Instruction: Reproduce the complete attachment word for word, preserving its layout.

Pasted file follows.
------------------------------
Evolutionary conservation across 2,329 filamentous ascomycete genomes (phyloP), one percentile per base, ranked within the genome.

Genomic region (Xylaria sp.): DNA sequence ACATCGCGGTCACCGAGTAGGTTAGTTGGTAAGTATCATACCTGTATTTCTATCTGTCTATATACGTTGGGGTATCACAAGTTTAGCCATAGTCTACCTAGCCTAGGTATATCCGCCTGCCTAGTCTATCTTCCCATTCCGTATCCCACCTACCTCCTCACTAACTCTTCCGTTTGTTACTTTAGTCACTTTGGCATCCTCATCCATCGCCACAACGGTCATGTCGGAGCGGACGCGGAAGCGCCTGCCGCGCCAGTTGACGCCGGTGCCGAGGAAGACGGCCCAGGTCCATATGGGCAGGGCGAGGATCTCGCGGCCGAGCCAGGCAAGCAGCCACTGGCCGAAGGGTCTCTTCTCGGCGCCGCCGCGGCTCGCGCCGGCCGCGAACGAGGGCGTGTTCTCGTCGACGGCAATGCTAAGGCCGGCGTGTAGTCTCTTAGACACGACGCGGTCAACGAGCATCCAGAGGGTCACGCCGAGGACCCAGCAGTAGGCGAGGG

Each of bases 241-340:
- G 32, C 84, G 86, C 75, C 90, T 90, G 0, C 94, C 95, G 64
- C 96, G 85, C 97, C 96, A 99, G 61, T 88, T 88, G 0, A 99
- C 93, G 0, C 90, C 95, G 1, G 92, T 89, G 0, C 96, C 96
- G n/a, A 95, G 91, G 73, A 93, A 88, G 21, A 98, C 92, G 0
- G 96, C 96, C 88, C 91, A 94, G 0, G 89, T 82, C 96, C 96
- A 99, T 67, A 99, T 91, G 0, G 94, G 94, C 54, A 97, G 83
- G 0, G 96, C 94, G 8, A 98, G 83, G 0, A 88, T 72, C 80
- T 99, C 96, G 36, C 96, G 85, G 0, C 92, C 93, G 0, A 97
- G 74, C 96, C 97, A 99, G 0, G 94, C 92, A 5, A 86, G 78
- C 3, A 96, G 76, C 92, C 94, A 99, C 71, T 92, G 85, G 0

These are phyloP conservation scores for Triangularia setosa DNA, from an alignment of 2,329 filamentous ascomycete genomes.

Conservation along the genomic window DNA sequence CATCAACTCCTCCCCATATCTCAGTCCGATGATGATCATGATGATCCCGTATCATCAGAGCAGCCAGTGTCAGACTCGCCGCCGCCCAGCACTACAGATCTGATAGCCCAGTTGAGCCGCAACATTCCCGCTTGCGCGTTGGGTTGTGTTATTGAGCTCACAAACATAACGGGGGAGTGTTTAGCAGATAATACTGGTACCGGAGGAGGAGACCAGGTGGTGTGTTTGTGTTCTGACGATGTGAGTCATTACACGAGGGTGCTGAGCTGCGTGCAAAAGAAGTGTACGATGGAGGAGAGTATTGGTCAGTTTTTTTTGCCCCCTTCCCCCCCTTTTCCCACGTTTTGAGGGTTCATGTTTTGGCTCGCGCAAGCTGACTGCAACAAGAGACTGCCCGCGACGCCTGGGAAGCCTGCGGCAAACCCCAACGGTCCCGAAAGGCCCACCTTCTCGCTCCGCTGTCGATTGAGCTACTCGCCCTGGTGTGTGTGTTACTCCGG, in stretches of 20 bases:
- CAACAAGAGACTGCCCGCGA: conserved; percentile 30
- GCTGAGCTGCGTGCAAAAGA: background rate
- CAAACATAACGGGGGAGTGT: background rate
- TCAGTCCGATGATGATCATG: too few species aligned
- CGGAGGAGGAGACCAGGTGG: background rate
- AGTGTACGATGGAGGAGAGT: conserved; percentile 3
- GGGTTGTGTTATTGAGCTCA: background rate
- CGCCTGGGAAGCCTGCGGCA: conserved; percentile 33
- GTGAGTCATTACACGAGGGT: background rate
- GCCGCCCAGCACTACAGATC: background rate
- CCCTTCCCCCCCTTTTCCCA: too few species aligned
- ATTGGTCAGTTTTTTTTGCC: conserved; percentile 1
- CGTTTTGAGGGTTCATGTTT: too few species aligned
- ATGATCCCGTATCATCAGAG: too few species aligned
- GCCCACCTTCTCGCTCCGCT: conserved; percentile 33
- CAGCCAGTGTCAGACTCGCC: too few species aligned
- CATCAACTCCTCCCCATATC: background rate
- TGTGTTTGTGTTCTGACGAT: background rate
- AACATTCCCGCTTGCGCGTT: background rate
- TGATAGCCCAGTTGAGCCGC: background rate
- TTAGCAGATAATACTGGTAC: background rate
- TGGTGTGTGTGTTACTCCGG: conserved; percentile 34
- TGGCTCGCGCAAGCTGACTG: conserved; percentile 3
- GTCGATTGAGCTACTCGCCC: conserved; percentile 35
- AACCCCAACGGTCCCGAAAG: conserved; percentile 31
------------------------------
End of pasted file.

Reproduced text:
Evolutionary conservation across 2,329 filamentous ascomycete genomes (phyloP), one percentile per base, ranked within the genome.

Genomic region (Xylaria sp.): DNA sequence ACATCGCGGTCACCGAGTAGGTTAGTTGGTAAGTATCATACCTGTATTTCTATCTGTCTATATACGTTGGGGTATCACAAGTTTAGCCATAGTCTACCTAGCCTAGGTATATCCGCCTGCCTAGTCTATCTTCCCATTCCGTATCCCACCTACCTCCTCACTAACTCTTCCGTTTGTTACTTTAGTCACTTTGGCATCCTCATCCATCGCCACAACGGTCATGTCGGAGCGGACGCGGAAGCGCCTGCCGCGCCAGTTGACGCCGGTGCCGAGGAAGACGGCCCAGGTCCATATGGGCAGGGCGAGGATCTCGCGGCCGAGCCAGGCAAGCAGCCACTGGCCGAAGGGTCTCTTCTCGGCGCCGCCGCGGCTCGCGCCGGCCGCGAACGAGGGCGTGTTCTCGTCGACGGCAATGCTAAGGCCGGCGTGTAGTCTCTTAGACACGACGCGGTCAACGAGCATCCAGAGGGTCACGCCGAGGACCCAGCAGTAGGCGAGGG

Each of bases 241-340:
- G 32, C 84, G 86, C 75, C 90, T 90, G 0, C 94, C 95, G 64
- C 96, G 85, C 97, C 96, A 99, G 61, T 88, T 88, G 0, A 99
- C 93, G 0, C 90, C 95, G 1, G 92, T 89, G 0, C 96, C 96
- G n/a, A 95, G 91, G 73, A 93, A 88, G 21, A 98, C 92, G 0
- G 96, C 96, C 88, C 91, A 94, G 0, G 89, T 82, C 96, C 96
- A 99, T 67, A 99, T 91, G 0, G 94, G 94, C 54, A 97, G 83
- G 0, G 96, C 94, G 8, A 98, G 83, G 0, A 88, T 72, C 80
- T 99, C 96, G 36, C 96, G 85, G 0, C 92, C 93, G 0, A 97
- G 74, C 96, C 97, A 99, G 0, G 94, C 92, A 5, A 86, G 78
- C 3, A 96, G 76, C 92, C 94, A 99, C 71, T 92, G 85, G 0

These are phyloP conservation scores for Triangularia setosa DNA, from an alignment of 2,329 filamentous ascomycete genomes.

Conservation along the genomic window DNA sequence CATCAACTCCTCCCCATATCTCAGTCCGATGATGATCATGATGATCCCGTATCATCAGAGCAGCCAGTGTCAGACTCGCCGCCGCCCAGCACTACAGATCTGATAGCCCAGTTGAGCCGCAACATTCCCGCTTGCGCGTTGGGTTGTGTTATTGAGCTCACAAACATAACGGGGGAGTGTTTAGCAGATAATACTGGTACCGGAGGAGGAGACCAGGTGGTGTGTTTGTGTTCTGACGATGTGAGTCATTACACGAGGGTGCTGAGCTGCGTGCAAAAGAAGTGTACGATGGAGGAGAGTATTGGTCAGTTTTTTTTGCCCCCTTCCCCCCCTTTTCCCACGTTTTGAGGGTTCATGTTTTGGCTCGCGCAAGCTGACTGCAACAAGAGACTGCCCGCGACGCCTGGGAAGCCTGCGGCAAACCCCAACGGTCCCGAAAGGCCCACCTTCTCGCTCCGCTGTCGATTGAGCTACTCGCCCTGGTGTGTGTGTTACTCCGG, in stretches of 20 bases:
- CAACAAGAGACTGCCCGCGA: conserved; percentile 30
- GCTGAGCTGCGTGCAAAAGA: background rate
- CAAACATAACGGGGGAGTGT: background rate
- TCAGTCCGATGATGATCATG: too few species aligned
- CGGAGGAGGAGACCAGGTGG: background rate
- AGTGTACGATGGAGGAGAGT: conserved; percentile 3
- GGGTTGTGTTATTGAGCTCA: background rate
- CGCCTGGGAAGCCTGCGGCA: conserved; percentile 33
- GTGAGTCATTACACGAGGGT: background rate
- GCCGCCCAGCACTACAGATC: background rate
- CCCTTCCCCCCCTTTTCCCA: too few species aligned
- ATTGGTCAGTTTTTTTTGCC: conserved; percentile 1
- CGTTTTGAGGGTTCATGTTT: too few species aligned
- ATGATCCCGTATCATCAGAG: too few species aligned
- GCCCACCTTCTCGCTCCGCT: conserved; percentile 33
- CAGCCAGTGTCAGACTCGCC: too few species aligned
- CATCAACTCCTCCCCATATC: background rate
- TGTGTTTGTGTTCTGACGAT: background rate
- AACATTCCCGCTTGCGCGTT: background rate
- TGATAGCCCAGTTGAGCCGC: background rate
- TTAGCAGATAATACTGGTAC: background rate
- TGGTGTGTGTGTTACTCCGG: conserved; percentile 34
- TGGCTCGCGCAAGCTGACTG: conserved; percentile 3
- GTCGATTGAGCTACTCGCCC: conserved; percentile 35
- AACCCCAACGGTCCCGAAAG: conserved; percentile 31